|Creative Training - A User's Guide (IIRR, 1998, 226 pages)|
|Basic facilitation skills|
Facilitation skills are a basic requirement for a trainer to ensure active participation and meaningful exchanges during trainings or workshops.
Who is a Facilitator?
· Ensures the effective flow of communication within a group so that the participants can share information and arrive at decisions.
· Poses problems and encourages group analysis.
· Provokes people to think critically and motivates them towards action.
· Does not change or ignore any decisions reached by the participants through consensus.
· Is sensitive, both to the verbal and non-verbal communications that occur in the group.
· Is sensitive to the feelings, attitudes, culture, interests and any hidden agenda that may be present in a group.
To resolve conflict, a facilitator should be able to sense the ADI, where
A is for Agreement
Agreements should be explored, disagreements respected and any
irrelevances identified so that the focus will be on reaching an agreement.
Exploring Ds can also be explored to widen the A.
A facilitator should be like a sponge
An effective way of learning facilitation skills is through observing how effective facilitators handle a group in a certain activity. A good facilitator is like a sponge. They are never content with the skills and knowledge they have, and are aware that their capacity for learning is endless.
In keeping with this sponge image, effective facilitators learn from everything. In each course they conduct, they gain new insights and apply these to the next course based on their understanding.
When observing effective facilitators, take note of the following questions:
· What are the facilitators' styles of facilitation?
· How effective are these styles?
· How do they handle their participants?
· How do the participants respond to them?
· What are their strengths and weaknesses?
There are no exact formulas for effective facilitation. More important than having the capacity to liven up the group is to be able to provide a structure within which the group can discuss the agenda in a productive manner.
1. Grasp firmly
Have a good grip over the subject matter being tackled. As a facilitator, you should determine the direction and flow of the discussion. Always be prepared. Have a contingency plan up your sleeve, e.g., in cases where your invited guest speakers do not turn up, have a plan B.
2. Be open
Encourage an atmosphere conducive to learning and sharing of ideas and where everyone feels welcome and important. Facilitation is like building a team where everyone has something to share and learn. A facilitator should be open and sincere.
3. Watch for the point
By encouraging others to share and participate, the range of discussion may expand and deepen. Without a good grasp of the subject, the discussion may get watered-down and lose track. You should see the various points, the pros and cons, the "what ifs" and other considerations. In the end, you should be able to summarize the discussion.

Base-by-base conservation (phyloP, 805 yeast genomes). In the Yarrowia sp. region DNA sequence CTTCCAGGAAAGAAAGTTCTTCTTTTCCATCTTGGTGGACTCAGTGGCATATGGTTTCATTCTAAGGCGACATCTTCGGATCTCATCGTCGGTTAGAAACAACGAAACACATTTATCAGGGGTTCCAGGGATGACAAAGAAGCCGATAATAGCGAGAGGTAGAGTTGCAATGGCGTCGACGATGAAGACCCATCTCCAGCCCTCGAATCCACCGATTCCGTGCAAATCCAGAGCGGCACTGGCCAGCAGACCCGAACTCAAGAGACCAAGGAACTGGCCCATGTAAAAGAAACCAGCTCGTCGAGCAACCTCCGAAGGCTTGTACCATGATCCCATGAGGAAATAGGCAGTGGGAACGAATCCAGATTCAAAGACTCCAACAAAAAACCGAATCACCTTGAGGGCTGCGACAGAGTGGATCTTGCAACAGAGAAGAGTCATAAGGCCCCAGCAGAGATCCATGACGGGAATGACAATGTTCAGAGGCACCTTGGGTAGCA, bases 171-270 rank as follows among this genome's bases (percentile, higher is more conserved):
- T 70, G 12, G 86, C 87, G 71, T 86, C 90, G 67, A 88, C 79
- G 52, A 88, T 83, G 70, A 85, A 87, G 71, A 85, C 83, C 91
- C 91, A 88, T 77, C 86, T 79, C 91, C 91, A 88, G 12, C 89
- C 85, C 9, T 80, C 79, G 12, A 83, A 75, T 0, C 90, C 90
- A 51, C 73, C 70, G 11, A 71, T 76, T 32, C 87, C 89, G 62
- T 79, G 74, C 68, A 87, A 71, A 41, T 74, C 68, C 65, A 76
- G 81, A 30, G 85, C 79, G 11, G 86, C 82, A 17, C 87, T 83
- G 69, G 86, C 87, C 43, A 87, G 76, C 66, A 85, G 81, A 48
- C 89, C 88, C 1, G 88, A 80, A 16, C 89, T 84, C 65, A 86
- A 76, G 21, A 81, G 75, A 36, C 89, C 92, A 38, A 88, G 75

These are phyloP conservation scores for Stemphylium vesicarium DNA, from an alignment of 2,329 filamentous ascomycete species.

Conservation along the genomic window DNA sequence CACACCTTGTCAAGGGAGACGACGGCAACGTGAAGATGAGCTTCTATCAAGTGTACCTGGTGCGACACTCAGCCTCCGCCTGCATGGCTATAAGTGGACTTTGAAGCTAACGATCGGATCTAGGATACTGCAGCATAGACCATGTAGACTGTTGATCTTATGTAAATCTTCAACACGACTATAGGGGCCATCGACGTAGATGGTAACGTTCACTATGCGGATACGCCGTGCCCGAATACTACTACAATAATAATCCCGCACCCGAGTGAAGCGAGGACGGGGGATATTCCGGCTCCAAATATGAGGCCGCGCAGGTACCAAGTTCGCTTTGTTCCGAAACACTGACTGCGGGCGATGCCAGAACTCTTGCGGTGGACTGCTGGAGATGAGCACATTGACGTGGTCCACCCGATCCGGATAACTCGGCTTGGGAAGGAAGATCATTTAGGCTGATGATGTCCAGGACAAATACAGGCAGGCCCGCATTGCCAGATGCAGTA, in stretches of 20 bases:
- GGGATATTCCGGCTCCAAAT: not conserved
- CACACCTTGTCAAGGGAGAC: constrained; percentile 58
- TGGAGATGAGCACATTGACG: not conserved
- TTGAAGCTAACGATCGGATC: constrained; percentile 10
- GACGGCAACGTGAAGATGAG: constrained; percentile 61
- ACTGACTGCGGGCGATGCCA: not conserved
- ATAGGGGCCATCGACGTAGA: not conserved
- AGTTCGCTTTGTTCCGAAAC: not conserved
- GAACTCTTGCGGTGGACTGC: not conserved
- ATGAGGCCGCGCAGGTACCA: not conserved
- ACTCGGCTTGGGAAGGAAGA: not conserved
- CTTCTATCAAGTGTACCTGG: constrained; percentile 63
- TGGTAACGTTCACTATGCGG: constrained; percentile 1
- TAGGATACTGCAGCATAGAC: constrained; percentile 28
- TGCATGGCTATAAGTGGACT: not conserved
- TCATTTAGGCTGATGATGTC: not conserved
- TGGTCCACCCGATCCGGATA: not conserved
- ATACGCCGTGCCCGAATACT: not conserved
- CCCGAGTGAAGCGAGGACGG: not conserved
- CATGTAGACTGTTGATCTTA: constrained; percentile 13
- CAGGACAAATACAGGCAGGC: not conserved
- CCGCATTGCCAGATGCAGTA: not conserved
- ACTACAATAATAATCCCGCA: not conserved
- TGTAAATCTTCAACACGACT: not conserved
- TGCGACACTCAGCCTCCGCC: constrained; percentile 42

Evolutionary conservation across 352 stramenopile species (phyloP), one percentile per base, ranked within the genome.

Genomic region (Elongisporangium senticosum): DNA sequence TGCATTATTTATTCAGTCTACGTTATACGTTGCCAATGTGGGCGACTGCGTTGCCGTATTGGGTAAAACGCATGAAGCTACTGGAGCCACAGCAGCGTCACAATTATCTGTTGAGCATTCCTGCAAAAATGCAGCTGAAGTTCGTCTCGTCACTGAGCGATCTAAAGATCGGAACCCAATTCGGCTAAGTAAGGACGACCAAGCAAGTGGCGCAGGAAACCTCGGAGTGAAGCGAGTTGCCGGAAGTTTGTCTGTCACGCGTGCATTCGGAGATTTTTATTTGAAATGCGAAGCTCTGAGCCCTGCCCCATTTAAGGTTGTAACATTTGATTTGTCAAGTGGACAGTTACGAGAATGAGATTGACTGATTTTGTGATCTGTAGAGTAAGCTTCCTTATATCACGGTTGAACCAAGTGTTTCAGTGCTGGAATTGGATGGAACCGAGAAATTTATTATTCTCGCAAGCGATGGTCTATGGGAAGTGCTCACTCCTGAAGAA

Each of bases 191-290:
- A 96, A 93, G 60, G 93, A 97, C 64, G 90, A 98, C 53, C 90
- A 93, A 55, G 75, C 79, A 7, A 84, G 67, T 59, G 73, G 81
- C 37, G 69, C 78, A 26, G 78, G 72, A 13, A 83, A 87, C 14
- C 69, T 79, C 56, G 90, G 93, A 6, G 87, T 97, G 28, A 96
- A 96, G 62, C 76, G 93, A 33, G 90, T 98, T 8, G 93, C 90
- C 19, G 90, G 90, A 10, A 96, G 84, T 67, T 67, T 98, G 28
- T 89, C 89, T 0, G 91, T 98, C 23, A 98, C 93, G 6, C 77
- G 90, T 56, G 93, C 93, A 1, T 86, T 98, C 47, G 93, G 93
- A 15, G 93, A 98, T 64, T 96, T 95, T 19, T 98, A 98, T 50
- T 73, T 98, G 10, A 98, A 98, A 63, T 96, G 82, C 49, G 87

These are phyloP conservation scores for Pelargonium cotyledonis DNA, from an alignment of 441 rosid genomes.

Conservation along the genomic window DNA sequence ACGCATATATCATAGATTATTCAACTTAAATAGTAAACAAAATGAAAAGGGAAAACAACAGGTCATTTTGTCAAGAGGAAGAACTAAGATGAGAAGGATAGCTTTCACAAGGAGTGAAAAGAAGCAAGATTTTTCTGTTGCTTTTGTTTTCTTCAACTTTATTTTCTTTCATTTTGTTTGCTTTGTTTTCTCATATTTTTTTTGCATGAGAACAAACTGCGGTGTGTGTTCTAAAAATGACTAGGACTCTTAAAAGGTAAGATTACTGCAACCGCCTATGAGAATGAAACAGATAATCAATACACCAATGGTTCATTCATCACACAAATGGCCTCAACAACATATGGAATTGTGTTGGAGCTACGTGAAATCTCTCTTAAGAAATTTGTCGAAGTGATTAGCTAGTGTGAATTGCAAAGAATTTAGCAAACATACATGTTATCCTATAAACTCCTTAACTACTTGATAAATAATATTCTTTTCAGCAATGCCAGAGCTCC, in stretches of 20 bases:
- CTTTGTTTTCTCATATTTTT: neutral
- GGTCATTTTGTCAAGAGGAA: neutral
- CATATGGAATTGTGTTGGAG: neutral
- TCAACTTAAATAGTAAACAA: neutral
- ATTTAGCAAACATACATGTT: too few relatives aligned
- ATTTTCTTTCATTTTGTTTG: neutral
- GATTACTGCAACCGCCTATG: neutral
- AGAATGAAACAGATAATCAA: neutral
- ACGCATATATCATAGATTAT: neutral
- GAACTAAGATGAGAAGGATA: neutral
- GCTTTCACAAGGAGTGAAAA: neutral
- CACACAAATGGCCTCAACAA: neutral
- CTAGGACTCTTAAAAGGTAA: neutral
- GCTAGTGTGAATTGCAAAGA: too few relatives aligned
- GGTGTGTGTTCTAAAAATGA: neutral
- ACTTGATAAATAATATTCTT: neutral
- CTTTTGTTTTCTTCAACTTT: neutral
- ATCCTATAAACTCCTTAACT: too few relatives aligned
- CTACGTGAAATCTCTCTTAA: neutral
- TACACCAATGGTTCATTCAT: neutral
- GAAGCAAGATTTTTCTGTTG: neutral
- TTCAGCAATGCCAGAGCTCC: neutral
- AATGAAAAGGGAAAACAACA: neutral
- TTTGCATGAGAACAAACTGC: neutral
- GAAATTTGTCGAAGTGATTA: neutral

4. Know your limits
Know your own limitations and those of your participants. Have an idea of what is achievable and practical and what is not.
5. Learn how to count
Be aware of how many participants are responding, how many are sleepy, how frequently they leave the hall and how many are no longer listening. This can help you decide whether it is time to change or adjust the discussion.
6. Watch your wrist
Effective management of time is a skill and an attitude you should possess. Time is subjective. A too tight or rigid timetable would make a discussion seem like a military drill. On the other hand, too lax and liberal in handling the session would give the discussion the feel of a drinking party!
7. Have an artist's touch
Creative approaches and techniques encourage participation. Remember, you do not have to be skilled in theater, drawing, etc. Sometimes, providing crayons to participants and encouraging them to express their answers through simple sketches is enough to ensure participation. As a facilitator, you are an artist of compassion and if you are really committed to motivating the community to change, you are also an artist of passion.
8. Learn the traffic signals
As an effective facilitator, you must know when to stop, wait a while and go. You should be able to stop, look and listen throughout the discussion. Remember a polite traffic enforcer is well liked by the public.
9. Learn how to salute (learn how to respect and appreciate)
Remember to learn respect and the ability to recognize everybody's contributions. Practise humility; as a facilitator you do not have the solutions, they come from the participants.
10. Know your left and right (recognize your strong and weak points)
After every seminar, meeting or training, you should assess or evaluate. Whether in a formal or informal setting, quantitative or qualitative, oral or written, feedback should be gathered. In doing this, a facilitator is able to tell what parts of the training were successful. There is no perfect score in facilitation. There is always room for improvement.
There is no best way in facilitation, but blending and using these handy tips could help you emerge as a good facilitator.